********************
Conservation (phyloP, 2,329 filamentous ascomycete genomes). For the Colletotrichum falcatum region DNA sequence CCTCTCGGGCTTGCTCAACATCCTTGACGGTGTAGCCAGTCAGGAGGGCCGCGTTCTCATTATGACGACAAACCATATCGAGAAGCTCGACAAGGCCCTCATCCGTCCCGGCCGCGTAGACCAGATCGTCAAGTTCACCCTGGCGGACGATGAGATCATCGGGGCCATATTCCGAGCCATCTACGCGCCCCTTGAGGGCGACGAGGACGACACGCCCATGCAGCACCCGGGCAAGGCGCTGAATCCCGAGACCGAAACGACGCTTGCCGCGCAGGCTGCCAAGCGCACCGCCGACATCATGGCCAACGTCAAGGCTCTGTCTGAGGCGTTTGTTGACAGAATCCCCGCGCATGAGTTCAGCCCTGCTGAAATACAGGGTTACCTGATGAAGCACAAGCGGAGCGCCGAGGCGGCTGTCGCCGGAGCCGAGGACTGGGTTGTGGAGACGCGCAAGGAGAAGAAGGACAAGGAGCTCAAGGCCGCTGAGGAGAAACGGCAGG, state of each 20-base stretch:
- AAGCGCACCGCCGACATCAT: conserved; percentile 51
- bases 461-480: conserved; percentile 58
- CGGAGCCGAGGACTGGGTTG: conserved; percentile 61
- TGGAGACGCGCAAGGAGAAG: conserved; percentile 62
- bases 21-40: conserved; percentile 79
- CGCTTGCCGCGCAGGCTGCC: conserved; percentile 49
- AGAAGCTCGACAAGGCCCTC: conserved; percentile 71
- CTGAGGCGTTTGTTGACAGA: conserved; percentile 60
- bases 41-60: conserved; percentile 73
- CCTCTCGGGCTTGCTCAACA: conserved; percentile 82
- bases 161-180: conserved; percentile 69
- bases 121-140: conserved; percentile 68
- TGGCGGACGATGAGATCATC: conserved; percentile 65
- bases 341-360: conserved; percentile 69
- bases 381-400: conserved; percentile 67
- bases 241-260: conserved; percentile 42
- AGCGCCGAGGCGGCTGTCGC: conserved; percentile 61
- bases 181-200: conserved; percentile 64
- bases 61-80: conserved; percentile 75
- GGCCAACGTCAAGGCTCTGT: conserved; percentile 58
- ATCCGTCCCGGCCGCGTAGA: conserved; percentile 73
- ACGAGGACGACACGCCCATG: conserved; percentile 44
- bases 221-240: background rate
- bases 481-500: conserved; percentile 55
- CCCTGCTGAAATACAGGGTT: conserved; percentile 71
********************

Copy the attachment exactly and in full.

Conservation (phyloP, 2,329 filamentous ascomycete genomes). For the Colletotrichum falcatum region DNA sequence CCTCTCGGGCTTGCTCAACATCCTTGACGGTGTAGCCAGTCAGGAGGGCCGCGTTCTCATTATGACGACAAACCATATCGAGAAGCTCGACAAGGCCCTCATCCGTCCCGGCCGCGTAGACCAGATCGTCAAGTTCACCCTGGCGGACGATGAGATCATCGGGGCCATATTCCGAGCCATCTACGCGCCCCTTGAGGGCGACGAGGACGACACGCCCATGCAGCACCCGGGCAAGGCGCTGAATCCCGAGACCGAAACGACGCTTGCCGCGCAGGCTGCCAAGCGCACCGCCGACATCATGGCCAACGTCAAGGCTCTGTCTGAGGCGTTTGTTGACAGAATCCCCGCGCATGAGTTCAGCCCTGCTGAAATACAGGGTTACCTGATGAAGCACAAGCGGAGCGCCGAGGCGGCTGTCGCCGGAGCCGAGGACTGGGTTGTGGAGACGCGCAAGGAGAAGAAGGACAAGGAGCTCAAGGCCGCTGAGGAGAAACGGCAGG, state of each 20-base stretch:
- AAGCGCACCGCCGACATCAT: conserved; percentile 51
- bases 461-480: conserved; percentile 58
- CGGAGCCGAGGACTGGGTTG: conserved; percentile 61
- TGGAGACGCGCAAGGAGAAG: conserved; percentile 62
- bases 21-40: conserved; percentile 79
- CGCTTGCCGCGCAGGCTGCC: conserved; percentile 49
- AGAAGCTCGACAAGGCCCTC: conserved; percentile 71
- CTGAGGCGTTTGTTGACAGA: conserved; percentile 60
- bases 41-60: conserved; percentile 73
- CCTCTCGGGCTTGCTCAACA: conserved; percentile 82
- bases 161-180: conserved; percentile 69
- bases 121-140: conserved; percentile 68
- TGGCGGACGATGAGATCATC: conserved; percentile 65
- bases 341-360: conserved; percentile 69
- bases 381-400: conserved; percentile 67
- bases 241-260: conserved; percentile 42
- AGCGCCGAGGCGGCTGTCGC: conserved; percentile 61
- bases 181-200: conserved; percentile 64
- bases 61-80: conserved; percentile 75
- GGCCAACGTCAAGGCTCTGT: conserved; percentile 58
- ATCCGTCCCGGCCGCGTAGA: conserved; percentile 73
- ACGAGGACGACACGCCCATG: conserved; percentile 44
- bases 221-240: background rate
- bases 481-500: conserved; percentile 55
- CCCTGCTGAAATACAGGGTT: conserved; percentile 71